CUPE survey results suggest that hospital staff in Ottawa commonly experience physical violence at work

Of local respondents, 53 percent said they have witnessed an increase in violence during the COVID-19 pandemic.

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New findings released by the Ontario Council of Hospital Unions (OCHU) suggest that the province’s hospital staff commonly experience violence in their workplaces, including in Ottawa.

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OCHU, part of the Canadian Union of Public Employees (CUPE), released survey results indicating that 71 percent of Ottawa-area respondents said they have experienced physical violence at work. In Ontario as a whole, 63 percent said they have faced physical violence.

Of local respondents, 53 percent said they have witnessed an increase in violence during the COVID-19 pandemic.

“Our members serve patients who believe it’s okay for people to be touched, handled inappropriately, while providing care to people,” said Sharon Richer, OCHU secretary and treasurer.

“This is a definite issue and some people don’t report it for fear of retaliation from their employer.”

The survey also highlighted that 50 percent of Ottawa hospital workers said they have experienced sexual harassment in the workplace and 36 percent have experienced sexual assault.

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Melanie Viau, a local registered practical nurse and francophone vice president of OCHU, said that with patients’ mental health deteriorating and waiting times increasing due to the pandemic, in addition to 89 percent of OCHU staff hospital are women, the reports of violence have only gotten worse.

“Many more people are struggling with their mental health. And these patients come to the hospital and they don’t know how to deal with having to wait or being told ‘no.’”

Of those surveyed, 19 percent reported an increase in the use of knives or guns against staff.

59 percent of racialized respondents reported harassment or abuse due to race or appearance.

At Queensway Carleton Hospital, Brian Smith, clinical director of the emergency department, mental health and intensive care unit, said he’s seen an increased number of “white codes” recently, particularly in the emergency and mental health departments.

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Smith said a “white code” refers to “an emergency response to a violent or behavioral situation with a person,” prompting appropriate personnel with de-escalation training to act.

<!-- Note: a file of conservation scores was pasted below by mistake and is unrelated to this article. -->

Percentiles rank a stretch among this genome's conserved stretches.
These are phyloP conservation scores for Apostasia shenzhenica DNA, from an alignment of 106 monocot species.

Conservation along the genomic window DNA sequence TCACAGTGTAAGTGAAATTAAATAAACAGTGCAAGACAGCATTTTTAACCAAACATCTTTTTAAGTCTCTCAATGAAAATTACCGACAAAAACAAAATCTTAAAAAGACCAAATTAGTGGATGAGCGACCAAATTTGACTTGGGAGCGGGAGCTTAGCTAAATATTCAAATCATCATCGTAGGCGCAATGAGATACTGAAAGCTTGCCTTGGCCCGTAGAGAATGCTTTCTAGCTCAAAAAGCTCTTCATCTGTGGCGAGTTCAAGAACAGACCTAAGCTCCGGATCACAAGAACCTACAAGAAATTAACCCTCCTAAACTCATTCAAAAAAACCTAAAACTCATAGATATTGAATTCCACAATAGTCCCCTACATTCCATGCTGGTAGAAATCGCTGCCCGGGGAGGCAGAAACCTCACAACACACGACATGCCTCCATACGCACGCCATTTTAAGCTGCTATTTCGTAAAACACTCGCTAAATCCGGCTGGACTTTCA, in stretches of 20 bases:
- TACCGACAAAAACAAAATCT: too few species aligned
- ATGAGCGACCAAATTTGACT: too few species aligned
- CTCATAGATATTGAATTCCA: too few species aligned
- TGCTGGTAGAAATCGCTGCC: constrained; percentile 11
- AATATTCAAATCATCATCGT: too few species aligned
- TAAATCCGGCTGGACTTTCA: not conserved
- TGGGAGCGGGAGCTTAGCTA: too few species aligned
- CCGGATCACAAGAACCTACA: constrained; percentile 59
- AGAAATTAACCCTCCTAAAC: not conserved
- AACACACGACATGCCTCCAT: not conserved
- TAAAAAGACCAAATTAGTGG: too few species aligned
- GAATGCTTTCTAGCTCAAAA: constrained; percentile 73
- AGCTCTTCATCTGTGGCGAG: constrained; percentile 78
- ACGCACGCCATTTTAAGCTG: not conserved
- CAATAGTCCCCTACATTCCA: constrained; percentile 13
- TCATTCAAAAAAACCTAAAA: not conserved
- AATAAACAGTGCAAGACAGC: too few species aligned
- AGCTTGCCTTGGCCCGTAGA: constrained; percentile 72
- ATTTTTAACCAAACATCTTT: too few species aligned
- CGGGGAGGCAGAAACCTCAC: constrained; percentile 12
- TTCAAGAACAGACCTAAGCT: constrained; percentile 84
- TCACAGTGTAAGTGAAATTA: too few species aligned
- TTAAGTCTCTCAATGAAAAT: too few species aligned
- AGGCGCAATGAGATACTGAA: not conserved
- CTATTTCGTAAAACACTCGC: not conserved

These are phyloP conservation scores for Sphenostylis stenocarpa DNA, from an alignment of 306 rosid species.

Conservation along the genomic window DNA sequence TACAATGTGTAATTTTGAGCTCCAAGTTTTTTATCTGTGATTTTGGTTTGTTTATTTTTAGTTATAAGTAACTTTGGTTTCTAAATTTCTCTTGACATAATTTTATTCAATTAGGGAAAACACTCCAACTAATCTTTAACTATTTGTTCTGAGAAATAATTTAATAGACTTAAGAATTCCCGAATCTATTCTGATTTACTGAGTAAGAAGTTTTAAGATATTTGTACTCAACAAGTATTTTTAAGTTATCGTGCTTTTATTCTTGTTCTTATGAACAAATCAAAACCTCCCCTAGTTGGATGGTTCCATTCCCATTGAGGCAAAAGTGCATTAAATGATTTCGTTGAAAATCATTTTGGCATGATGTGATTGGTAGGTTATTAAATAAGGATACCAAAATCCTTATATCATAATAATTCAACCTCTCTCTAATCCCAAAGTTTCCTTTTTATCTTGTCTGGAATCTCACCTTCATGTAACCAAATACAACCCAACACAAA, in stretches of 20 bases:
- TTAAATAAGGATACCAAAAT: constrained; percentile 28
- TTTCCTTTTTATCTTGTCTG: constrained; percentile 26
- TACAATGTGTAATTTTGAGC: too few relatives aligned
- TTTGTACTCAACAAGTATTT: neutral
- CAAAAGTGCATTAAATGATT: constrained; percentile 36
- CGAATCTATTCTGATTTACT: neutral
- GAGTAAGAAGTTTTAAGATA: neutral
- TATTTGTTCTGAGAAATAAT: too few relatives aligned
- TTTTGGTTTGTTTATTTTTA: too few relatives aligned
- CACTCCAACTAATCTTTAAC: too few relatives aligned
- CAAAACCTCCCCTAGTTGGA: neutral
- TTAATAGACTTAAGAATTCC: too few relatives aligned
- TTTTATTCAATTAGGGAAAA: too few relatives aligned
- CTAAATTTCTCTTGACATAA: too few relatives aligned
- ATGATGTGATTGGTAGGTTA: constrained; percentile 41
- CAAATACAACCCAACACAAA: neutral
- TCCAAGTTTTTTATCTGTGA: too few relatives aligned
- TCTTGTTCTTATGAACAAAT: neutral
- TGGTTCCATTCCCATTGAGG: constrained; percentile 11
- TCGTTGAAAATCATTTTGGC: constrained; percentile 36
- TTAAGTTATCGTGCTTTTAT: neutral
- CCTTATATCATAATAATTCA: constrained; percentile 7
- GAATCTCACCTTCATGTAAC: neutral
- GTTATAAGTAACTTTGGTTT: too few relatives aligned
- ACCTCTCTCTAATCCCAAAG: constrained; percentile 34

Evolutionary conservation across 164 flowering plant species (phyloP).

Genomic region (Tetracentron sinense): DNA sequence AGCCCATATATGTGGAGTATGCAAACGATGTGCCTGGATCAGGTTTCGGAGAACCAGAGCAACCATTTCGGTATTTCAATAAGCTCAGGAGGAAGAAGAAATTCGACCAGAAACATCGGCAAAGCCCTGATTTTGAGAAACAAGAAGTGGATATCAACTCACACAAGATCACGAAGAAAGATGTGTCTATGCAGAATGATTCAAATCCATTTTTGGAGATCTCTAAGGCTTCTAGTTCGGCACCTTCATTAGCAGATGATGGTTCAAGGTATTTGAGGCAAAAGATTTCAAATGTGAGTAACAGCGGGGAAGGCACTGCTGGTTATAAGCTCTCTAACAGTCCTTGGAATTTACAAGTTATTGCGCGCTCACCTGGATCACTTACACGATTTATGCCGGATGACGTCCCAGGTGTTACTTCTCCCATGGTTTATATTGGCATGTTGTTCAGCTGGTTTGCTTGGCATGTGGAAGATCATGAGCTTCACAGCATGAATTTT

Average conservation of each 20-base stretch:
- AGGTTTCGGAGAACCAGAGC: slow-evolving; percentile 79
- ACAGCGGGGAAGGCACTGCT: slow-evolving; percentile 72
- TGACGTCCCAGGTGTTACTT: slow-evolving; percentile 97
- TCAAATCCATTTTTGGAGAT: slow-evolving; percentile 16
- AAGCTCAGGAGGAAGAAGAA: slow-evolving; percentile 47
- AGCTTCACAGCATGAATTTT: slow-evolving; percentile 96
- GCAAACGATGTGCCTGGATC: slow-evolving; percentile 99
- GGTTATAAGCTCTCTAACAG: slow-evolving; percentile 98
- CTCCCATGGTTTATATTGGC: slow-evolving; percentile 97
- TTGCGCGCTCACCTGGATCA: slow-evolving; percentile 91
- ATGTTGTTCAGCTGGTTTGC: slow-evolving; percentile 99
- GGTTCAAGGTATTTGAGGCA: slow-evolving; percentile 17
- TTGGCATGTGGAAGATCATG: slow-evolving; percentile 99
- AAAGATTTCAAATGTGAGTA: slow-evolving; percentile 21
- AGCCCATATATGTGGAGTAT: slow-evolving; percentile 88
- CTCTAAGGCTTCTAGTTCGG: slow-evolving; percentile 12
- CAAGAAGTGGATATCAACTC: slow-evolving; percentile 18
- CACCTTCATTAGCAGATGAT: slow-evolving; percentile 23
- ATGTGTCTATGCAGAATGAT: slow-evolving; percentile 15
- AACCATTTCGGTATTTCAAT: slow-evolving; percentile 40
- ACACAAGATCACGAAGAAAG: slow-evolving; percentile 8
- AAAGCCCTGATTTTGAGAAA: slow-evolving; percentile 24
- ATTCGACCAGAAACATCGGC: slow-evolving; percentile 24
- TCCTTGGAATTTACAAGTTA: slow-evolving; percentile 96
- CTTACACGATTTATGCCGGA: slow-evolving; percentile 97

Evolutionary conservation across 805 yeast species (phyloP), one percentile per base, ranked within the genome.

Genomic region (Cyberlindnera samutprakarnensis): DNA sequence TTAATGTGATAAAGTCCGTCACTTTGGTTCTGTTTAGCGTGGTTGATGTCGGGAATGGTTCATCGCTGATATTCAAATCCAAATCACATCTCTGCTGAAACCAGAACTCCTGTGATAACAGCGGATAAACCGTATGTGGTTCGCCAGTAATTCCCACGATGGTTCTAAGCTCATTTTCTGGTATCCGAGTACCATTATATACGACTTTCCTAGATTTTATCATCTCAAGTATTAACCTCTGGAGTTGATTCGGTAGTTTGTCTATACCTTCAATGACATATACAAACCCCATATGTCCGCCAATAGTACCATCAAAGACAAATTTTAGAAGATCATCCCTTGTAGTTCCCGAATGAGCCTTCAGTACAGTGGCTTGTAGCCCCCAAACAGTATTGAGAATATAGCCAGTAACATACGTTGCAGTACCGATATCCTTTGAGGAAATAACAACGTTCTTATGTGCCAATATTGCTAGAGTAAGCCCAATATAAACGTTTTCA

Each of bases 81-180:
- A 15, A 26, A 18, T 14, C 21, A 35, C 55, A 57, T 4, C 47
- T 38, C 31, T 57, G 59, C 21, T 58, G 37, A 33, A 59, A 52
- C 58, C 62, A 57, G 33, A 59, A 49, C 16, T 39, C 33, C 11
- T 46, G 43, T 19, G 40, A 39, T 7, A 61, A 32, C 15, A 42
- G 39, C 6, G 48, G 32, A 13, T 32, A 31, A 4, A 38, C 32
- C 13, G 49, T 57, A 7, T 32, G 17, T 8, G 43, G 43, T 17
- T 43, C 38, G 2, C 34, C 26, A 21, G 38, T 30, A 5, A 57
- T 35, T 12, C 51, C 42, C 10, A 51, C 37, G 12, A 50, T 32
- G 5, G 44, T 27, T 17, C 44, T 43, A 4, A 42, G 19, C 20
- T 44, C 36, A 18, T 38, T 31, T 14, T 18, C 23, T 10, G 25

One way the hospital is mitigating episodes of violence, Smith said, is through increased security personnel and a 24/7 security guard center in the emergency department.

“This violence is not part of the job, every hospital employee comes to work every day wanting to care and serve their patients, so it is not part of their job to accept any form of abuse or violence,” Smith said.

Dave Verch, OCHU vice president and veteran registered practical nurse, is among the nurses and union officials calling for changes to hospital management teams.

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“A lot of hospitals have zero tolerance policies, but it’s literally a piece of paper. And when these incidents are reported many times, it’s ‘what did you do wrong?’ and the worker has been turned around,” said Verch.

“Part of our demands is that hospitals really enforce those policies and have real consequences when violent acts are taken against healthcare workers.”

Some of the immediate solutions staff and union officials are asking for are increasing staffing so that no nurse is left alone with a patient, and setting up a system to flag records of violent patients so hospital staff can provide care. proper care.

Richer said these measures can be preventative in situations like the ones he has witnessed, such as when staff are beaten, groped or barricaded in rooms with violent patients. However, she said the final request is for an adequate rate of funding to obtain staff, as shortages are the root cause of these problems.

“Bed capacity is very low, people are being cared for in the corridors next to the elevators, this is a real problem,” he said. “All this frustration comes out with the patient, who then starts to lash out.”

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